Therapeutic Resources for Relationships

People often ask me for information and resources.  I have welcomed this over the years and continue to enjoy my role among my peers. However, it is very difficult at times to keep up with the demand. So in an effort to document more of my advisement for my colleagues and supervisees, I’ve decided to write a series of posts on my favorite resources.

This week’s focus is therapeutic resources for relationships. You may be familiar with most of them. I recommend these to clients, supervisees and colleagues.

This is not a definitive list. If something well known or popular is not listed below it is likely that I categorize it separately from relationships and you will see it in an upcoming post or I don’t actually use that resource based on my personal preferences and experiences.

Resources for Relationships

  1. The Gottman Blog – Drs. John and Julie Gottman’s longitudinal research findings and strategies to treat and strengthen couples. Their blog is written to assist the public as well as clinicians. I completed the Gottman Institute’s training levels 1 and 2 a few years ago. They also offer a level 3 which I hope to complete at some point.
  2. Lies at the Altar: The Truth about Great Marriages – I was introduced to Dr. Robin Smith when she was a frequent guest on The Oprah Winfrey Show. She is a Psychologist and a Minister. I find this book useful for singles, couples and therapists. It is very engaging and easy to read. She includes a list of questions every couple should discuss before they get married.
  3. In Quest of the Mythical Mate – This is a developmental approach for working with couples. It is great for clinicians. The assessment questions are my favorite for getting to know, witness and understand a couple’s developmental challenges from the outset of their relationship. I recommend this tool for therapists in particular.
  4. Getting the Sex You Want – a book by Tammy Nelson is a great resource for therapists and couples. Dr. Nelson is knowledgeable and engaging. She offers training and programs for therapists and for the public. She also provides supervision and training for those who want to become Certified Sex Therapists via the American Association of Sexuality Educators, Counselors and Therapists.
  5. Dr. Harville Hendrix and Dr. Helen Lakelly – are perhaps best known among clinicians for the process called the IMAGO which is explored in their book Getting the Love You Want. The IMAGO illustrates the aspects of our relationships with our chosen partners that reflect the unfinished business of childhood. It is a remarkable process and I don’t know anyone who wasn’t profoundly impressed by their IMAGO experience when they’ve participated in this training for couples and/or therapists. I also recommend their book Receiving Love.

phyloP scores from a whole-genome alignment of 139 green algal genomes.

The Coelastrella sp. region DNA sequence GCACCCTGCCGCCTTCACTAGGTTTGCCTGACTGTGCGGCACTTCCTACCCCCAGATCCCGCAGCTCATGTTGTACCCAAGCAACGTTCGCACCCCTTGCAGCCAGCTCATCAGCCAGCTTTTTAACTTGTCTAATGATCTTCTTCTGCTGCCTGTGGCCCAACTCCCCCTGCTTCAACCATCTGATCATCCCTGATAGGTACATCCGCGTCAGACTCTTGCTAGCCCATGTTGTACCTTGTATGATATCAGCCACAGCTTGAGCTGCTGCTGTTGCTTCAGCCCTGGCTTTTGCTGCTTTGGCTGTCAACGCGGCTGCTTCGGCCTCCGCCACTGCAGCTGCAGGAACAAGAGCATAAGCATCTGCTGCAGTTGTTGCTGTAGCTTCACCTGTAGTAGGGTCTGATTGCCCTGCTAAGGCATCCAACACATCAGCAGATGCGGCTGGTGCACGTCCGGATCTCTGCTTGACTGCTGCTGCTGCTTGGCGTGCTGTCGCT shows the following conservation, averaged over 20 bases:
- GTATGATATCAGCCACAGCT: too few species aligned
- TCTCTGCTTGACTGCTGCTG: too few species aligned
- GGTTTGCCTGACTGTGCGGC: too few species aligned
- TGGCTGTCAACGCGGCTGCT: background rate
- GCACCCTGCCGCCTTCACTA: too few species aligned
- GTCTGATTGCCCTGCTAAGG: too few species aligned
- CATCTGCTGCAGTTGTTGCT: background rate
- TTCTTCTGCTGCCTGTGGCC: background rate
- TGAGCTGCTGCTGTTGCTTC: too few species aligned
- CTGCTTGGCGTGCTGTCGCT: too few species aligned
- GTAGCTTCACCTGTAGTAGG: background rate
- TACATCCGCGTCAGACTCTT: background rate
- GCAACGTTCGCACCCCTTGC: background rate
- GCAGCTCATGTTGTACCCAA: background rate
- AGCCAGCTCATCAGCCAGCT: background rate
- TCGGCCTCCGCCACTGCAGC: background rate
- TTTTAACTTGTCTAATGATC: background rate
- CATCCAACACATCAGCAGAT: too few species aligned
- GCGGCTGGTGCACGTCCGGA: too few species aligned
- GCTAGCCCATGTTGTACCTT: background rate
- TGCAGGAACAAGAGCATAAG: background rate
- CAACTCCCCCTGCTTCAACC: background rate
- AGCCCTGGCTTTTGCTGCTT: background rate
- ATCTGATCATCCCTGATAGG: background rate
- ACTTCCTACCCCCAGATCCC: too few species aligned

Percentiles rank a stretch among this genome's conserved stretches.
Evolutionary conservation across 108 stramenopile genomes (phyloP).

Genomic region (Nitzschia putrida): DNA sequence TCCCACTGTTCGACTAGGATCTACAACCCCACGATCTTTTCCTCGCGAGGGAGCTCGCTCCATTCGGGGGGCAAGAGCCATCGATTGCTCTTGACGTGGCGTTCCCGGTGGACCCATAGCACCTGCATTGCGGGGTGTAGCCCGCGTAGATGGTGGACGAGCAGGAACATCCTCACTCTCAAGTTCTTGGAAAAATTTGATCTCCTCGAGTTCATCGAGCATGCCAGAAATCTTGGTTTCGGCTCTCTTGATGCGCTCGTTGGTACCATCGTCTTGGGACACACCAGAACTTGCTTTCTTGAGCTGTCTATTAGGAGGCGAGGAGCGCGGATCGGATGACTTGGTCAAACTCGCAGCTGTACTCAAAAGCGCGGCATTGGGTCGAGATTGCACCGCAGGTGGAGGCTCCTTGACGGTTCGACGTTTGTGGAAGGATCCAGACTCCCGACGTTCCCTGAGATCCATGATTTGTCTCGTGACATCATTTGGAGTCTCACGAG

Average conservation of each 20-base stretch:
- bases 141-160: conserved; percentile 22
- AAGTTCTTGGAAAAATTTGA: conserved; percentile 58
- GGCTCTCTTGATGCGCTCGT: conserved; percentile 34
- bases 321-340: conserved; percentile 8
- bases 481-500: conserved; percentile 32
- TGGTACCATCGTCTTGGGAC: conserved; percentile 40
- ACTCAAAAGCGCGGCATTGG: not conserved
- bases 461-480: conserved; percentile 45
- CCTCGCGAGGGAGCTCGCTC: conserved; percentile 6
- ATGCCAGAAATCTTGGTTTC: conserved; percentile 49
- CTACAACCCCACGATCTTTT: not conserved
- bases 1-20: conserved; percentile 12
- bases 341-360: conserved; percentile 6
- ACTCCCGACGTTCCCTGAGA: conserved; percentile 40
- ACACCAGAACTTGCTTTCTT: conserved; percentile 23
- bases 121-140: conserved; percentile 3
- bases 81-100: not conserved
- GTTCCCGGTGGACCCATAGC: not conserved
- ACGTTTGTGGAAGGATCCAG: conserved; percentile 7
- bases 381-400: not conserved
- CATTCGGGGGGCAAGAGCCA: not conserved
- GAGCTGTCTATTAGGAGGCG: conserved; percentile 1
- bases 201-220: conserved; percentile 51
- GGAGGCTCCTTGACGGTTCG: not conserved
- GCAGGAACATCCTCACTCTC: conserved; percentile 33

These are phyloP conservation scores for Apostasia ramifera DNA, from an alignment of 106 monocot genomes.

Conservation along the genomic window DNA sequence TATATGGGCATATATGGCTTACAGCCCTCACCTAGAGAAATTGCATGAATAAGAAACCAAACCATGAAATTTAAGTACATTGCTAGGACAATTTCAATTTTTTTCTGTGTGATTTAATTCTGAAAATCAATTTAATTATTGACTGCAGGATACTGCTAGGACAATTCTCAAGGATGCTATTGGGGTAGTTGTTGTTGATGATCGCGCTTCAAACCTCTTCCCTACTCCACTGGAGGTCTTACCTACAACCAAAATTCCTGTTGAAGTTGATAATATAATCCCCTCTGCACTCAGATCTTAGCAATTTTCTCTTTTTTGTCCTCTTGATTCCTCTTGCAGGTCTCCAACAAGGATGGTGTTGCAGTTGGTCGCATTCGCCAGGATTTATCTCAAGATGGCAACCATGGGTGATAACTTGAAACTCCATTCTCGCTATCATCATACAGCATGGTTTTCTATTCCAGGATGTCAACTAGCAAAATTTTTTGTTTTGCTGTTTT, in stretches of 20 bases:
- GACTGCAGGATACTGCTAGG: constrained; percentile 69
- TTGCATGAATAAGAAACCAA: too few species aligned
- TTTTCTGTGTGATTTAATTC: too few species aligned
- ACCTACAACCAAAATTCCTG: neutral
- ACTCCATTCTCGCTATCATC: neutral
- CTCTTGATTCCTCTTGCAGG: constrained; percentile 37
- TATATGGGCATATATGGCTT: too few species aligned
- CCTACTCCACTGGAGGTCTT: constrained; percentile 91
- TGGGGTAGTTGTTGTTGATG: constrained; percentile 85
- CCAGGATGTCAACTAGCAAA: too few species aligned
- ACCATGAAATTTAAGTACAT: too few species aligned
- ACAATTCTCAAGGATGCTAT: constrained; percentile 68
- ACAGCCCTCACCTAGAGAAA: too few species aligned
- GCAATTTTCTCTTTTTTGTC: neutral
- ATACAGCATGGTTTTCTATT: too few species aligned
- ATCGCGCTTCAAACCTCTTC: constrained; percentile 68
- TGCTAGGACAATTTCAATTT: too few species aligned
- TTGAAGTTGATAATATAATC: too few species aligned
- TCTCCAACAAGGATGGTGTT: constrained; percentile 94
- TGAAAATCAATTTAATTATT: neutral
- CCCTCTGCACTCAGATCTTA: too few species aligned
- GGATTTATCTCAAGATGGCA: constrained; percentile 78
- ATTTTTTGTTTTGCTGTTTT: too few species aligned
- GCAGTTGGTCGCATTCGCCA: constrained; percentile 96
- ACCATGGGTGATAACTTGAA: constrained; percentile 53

6. The Woodsfellow Institute – Dr. David Woodsfellow is a Licensed Psychologist in the State of Georgia. He specializes in marriage counseling and in training therapists to become knowledgeable and effective couples therapists. I’ve attend several of his workshops over the years and I recommend him to colleagues regularly.
  7. The Five Love Languages– by Gary Chapman is a widely known resource. I find it very helpful as a resource for couples. Additionally, once you learn to recognize the 5  love languages it can assist in one’s observational skills about what is meaningful to us and why. I have found it is very useful in understanding the heart of misunderstandings between people who care deeply about one another but have difficulty getting on the same page.
  8. The Missing Piece Meets the Big O – a children’s book by the late Shel Silverstein. I consider it to be a therapeutic story. I absolutely love this book. It was introduced to me by one of my supervisors early in practice. I have read this book to adult clients in therapy, specifically those who struggle with feeling lonely or incomplete because of not being in a relationship. I think reading this book to someone has great therapeutic value. Consider this: When was the last time someone read a book to you? Reading to someone is a bonding activity that is often left behind in childhood. I think this book should be in every therapist’s toolkit. Check out this animation of the book:


Lastly, for those interested in specializing as couples therapists, it may be of interest to become a Licensed Marriage and Family Therapist. My first supervisor was a LMFT. I had the great privilege of learning family systems theories and practices during my internship. This included practicing family therapy with a co-therapist while receiving feedback by a team of therapists behind a two way mirror.

Marriage and Family Therapists have Training Programs across the country. You can also learn more and get advisement from the GA Chapter of the American Association for Marriage and Family Therapy.

The licensing board that governs counselors in Georgia also governs Licensed Marriage and Family Therapists. In Georgia, counselors can provide couples therapy without being LMFT’s. However, no one should provide couples or family therapy without education, training, supervision and/or consultation.

Competency is developed by –

  • learning;
  • putting it into practice;
  • getting oversight (supervision or consultation) to promote quality;
  • and discussing the ethics of practice.

I hope you have found this useful.

Copyright © 2017 Ruby Blow. All rights reserved.

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